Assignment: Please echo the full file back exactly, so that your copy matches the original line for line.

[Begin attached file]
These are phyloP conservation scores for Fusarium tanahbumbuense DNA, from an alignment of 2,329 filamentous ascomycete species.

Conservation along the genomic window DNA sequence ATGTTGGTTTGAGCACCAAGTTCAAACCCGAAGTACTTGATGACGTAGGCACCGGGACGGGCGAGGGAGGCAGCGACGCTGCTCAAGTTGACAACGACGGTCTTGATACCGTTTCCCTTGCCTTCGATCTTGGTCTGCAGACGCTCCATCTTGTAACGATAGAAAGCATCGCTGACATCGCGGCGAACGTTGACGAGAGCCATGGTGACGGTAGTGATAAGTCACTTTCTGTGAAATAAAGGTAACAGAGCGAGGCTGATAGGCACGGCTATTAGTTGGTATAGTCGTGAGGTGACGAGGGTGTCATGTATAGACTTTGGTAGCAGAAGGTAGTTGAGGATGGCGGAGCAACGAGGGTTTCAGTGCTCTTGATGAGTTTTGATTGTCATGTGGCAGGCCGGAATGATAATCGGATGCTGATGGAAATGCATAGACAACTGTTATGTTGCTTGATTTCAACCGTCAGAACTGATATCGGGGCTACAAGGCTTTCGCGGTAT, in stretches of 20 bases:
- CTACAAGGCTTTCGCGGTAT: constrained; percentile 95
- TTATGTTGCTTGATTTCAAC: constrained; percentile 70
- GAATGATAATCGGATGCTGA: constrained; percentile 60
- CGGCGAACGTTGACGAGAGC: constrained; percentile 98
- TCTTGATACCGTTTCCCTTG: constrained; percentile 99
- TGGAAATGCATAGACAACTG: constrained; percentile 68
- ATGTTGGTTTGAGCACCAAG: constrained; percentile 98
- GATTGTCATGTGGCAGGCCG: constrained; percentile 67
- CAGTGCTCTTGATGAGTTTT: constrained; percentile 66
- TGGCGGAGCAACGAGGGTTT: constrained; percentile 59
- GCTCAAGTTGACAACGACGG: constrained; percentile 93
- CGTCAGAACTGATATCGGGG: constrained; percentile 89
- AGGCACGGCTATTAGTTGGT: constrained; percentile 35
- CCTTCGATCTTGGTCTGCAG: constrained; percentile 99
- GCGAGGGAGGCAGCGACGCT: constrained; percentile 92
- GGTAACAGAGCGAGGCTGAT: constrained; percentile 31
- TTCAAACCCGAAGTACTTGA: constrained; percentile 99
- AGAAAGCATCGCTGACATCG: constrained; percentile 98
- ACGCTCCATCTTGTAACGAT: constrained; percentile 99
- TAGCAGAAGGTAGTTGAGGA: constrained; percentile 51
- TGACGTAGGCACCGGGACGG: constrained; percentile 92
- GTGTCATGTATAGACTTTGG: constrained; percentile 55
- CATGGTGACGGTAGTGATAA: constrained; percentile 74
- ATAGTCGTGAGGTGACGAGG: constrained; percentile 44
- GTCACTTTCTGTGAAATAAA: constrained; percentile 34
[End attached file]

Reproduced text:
These are phyloP conservation scores for Fusarium tanahbumbuense DNA, from an alignment of 2,329 filamentous ascomycete species.

Conservation along the genomic window DNA sequence ATGTTGGTTTGAGCACCAAGTTCAAACCCGAAGTACTTGATGACGTAGGCACCGGGACGGGCGAGGGAGGCAGCGACGCTGCTCAAGTTGACAACGACGGTCTTGATACCGTTTCCCTTGCCTTCGATCTTGGTCTGCAGACGCTCCATCTTGTAACGATAGAAAGCATCGCTGACATCGCGGCGAACGTTGACGAGAGCCATGGTGACGGTAGTGATAAGTCACTTTCTGTGAAATAAAGGTAACAGAGCGAGGCTGATAGGCACGGCTATTAGTTGGTATAGTCGTGAGGTGACGAGGGTGTCATGTATAGACTTTGGTAGCAGAAGGTAGTTGAGGATGGCGGAGCAACGAGGGTTTCAGTGCTCTTGATGAGTTTTGATTGTCATGTGGCAGGCCGGAATGATAATCGGATGCTGATGGAAATGCATAGACAACTGTTATGTTGCTTGATTTCAACCGTCAGAACTGATATCGGGGCTACAAGGCTTTCGCGGTAT, in stretches of 20 bases:
- CTACAAGGCTTTCGCGGTAT: constrained; percentile 95
- TTATGTTGCTTGATTTCAAC: constrained; percentile 70
- GAATGATAATCGGATGCTGA: constrained; percentile 60
- CGGCGAACGTTGACGAGAGC: constrained; percentile 98
- TCTTGATACCGTTTCCCTTG: constrained; percentile 99
- TGGAAATGCATAGACAACTG: constrained; percentile 68
- ATGTTGGTTTGAGCACCAAG: constrained; percentile 98
- GATTGTCATGTGGCAGGCCG: constrained; percentile 67
- CAGTGCTCTTGATGAGTTTT: constrained; percentile 66
- TGGCGGAGCAACGAGGGTTT: constrained; percentile 59
- GCTCAAGTTGACAACGACGG: constrained; percentile 93
- CGTCAGAACTGATATCGGGG: constrained; percentile 89
- AGGCACGGCTATTAGTTGGT: constrained; percentile 35
- CCTTCGATCTTGGTCTGCAG: constrained; percentile 99
- GCGAGGGAGGCAGCGACGCT: constrained; percentile 92
- GGTAACAGAGCGAGGCTGAT: constrained; percentile 31
- TTCAAACCCGAAGTACTTGA: constrained; percentile 99
- AGAAAGCATCGCTGACATCG: constrained; percentile 98
- ACGCTCCATCTTGTAACGAT: constrained; percentile 99
- TAGCAGAAGGTAGTTGAGGA: constrained; percentile 51
- TGACGTAGGCACCGGGACGG: constrained; percentile 92
- GTGTCATGTATAGACTTTGG: constrained; percentile 55
- CATGGTGACGGTAGTGATAA: constrained; percentile 74
- ATAGTCGTGAGGTGACGAGG: constrained; percentile 44
- GTCACTTTCTGTGAAATAAA: constrained; percentile 34